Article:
New York City hospitals say additional $1B needed for Medicaid reform initiative

Federal health officials believed an $8 billion cash infusion would be enough to overhaul how healthcare is delivered in New York's Medicaid program, but some New York City hospitals are saying more funds are needed, according to a Crain's New York Business report.

In fact, the "certain powerful New York hospitals" have said an additional $1 billion is needed to overhaul the program, according to the report. The unnamed hospitals are unhappy with the way the money to overhaul the Medicaid program is being divided.

The money is being funneled through the Delivery System Reform Incentive Payment Program, an optional federal Medicaid waiver program for states with high Medicaid expenses. The program provides states with significant funding that can be used to support hospitals and other provider organizations as they aim to improve how they provide care to Medicaid beneficiaries. In New York, 25 groups of hospitals, physicians and other providers agreed to collaborate to improve the healthcare system.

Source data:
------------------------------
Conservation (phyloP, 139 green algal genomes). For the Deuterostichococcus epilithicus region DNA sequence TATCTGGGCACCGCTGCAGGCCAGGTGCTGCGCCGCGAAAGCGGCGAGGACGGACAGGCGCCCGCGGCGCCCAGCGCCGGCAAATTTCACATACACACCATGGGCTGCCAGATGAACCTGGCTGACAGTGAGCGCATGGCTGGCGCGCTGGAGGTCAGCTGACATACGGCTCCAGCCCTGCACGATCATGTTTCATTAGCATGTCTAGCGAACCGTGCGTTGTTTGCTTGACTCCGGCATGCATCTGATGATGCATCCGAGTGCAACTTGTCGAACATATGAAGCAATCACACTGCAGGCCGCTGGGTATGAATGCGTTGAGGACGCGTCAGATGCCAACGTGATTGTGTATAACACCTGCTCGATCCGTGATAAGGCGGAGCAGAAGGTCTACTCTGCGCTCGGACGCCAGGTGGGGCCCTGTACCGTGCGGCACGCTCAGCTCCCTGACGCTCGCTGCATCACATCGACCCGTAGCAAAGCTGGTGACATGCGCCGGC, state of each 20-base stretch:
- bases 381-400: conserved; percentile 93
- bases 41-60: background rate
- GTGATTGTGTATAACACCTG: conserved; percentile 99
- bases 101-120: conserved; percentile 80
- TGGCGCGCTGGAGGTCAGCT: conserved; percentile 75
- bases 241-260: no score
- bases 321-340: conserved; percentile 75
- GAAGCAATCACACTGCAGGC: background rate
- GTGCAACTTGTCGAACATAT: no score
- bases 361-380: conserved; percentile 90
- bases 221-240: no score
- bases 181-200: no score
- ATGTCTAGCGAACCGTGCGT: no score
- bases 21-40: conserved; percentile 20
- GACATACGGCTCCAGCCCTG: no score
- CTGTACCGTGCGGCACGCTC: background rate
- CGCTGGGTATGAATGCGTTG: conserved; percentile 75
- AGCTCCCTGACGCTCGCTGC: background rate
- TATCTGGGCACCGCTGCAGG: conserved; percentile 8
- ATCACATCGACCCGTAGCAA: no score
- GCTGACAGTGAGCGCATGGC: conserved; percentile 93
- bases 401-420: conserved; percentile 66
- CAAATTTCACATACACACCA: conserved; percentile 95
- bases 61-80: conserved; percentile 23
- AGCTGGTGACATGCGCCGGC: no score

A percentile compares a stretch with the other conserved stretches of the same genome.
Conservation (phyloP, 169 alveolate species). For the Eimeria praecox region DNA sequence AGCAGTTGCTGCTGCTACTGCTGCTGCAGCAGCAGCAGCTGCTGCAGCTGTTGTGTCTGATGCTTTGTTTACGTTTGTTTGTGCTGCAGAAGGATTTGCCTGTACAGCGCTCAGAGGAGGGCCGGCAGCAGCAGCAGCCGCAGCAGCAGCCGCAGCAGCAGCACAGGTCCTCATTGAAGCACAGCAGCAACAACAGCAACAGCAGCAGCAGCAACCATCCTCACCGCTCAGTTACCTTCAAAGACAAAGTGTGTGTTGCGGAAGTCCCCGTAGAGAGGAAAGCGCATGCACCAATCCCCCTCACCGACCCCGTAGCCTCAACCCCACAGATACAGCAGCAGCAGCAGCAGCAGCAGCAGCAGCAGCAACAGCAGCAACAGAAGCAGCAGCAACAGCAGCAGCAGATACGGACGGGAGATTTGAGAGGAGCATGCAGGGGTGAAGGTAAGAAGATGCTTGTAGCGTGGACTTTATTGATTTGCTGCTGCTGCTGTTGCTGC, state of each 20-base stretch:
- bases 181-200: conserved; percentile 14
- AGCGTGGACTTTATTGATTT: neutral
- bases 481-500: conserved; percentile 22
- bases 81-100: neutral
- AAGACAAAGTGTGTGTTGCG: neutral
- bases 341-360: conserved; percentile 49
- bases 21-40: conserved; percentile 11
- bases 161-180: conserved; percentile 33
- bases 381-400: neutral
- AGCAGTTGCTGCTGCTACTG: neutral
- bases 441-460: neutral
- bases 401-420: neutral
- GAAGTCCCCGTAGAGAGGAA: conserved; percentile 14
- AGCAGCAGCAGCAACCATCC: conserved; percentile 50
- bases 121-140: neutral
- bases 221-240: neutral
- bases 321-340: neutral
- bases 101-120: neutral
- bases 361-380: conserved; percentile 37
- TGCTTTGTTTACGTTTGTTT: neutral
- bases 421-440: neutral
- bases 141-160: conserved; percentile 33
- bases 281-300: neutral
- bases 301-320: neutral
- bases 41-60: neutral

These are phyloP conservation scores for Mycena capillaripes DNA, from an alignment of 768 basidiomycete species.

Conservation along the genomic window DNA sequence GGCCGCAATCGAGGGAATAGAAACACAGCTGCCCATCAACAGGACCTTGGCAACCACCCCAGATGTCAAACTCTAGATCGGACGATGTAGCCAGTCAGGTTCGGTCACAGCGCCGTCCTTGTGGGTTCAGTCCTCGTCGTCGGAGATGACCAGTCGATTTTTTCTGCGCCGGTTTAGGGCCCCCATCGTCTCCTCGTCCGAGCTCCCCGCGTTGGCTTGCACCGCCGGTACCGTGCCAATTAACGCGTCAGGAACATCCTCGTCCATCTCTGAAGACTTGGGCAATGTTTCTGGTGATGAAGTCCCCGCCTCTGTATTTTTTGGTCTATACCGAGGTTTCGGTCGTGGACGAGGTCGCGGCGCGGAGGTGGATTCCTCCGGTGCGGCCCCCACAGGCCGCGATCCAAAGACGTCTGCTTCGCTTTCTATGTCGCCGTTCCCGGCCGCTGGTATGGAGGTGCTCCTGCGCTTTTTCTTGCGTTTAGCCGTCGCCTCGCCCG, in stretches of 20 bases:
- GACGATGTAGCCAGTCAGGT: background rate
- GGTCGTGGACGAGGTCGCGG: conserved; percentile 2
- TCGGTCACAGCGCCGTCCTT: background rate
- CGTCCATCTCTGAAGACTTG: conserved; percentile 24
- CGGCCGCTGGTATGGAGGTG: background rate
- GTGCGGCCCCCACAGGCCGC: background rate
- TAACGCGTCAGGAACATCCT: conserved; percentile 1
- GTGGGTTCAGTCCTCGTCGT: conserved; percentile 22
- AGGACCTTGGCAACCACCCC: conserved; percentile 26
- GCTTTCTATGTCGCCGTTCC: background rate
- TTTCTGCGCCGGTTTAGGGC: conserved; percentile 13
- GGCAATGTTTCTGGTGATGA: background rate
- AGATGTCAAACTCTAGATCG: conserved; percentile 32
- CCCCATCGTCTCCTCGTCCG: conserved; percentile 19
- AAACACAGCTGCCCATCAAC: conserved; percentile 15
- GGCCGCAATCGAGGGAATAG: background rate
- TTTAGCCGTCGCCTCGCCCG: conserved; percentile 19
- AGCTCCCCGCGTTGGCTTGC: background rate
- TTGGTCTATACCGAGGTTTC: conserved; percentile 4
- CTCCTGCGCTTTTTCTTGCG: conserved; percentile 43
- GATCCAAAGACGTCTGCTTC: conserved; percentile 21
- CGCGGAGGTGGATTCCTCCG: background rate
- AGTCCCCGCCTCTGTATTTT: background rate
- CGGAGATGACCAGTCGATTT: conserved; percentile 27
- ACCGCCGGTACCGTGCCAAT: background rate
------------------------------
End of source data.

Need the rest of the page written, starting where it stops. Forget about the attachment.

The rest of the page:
An outside contractor determined the amounts each participating New York hospital got under the program using a complex point system. The scoring system is the source of frustration, as New York City hospitals participating in the program felt they were "shortchanged" due to how the scoring system weighted certain factors, according to the report.

The government is taking the concerns seriously, and New York state and HHS officials are now considering making an additional $1 billion to $1.2 billion available to hospitals throughout the state over the next several years.

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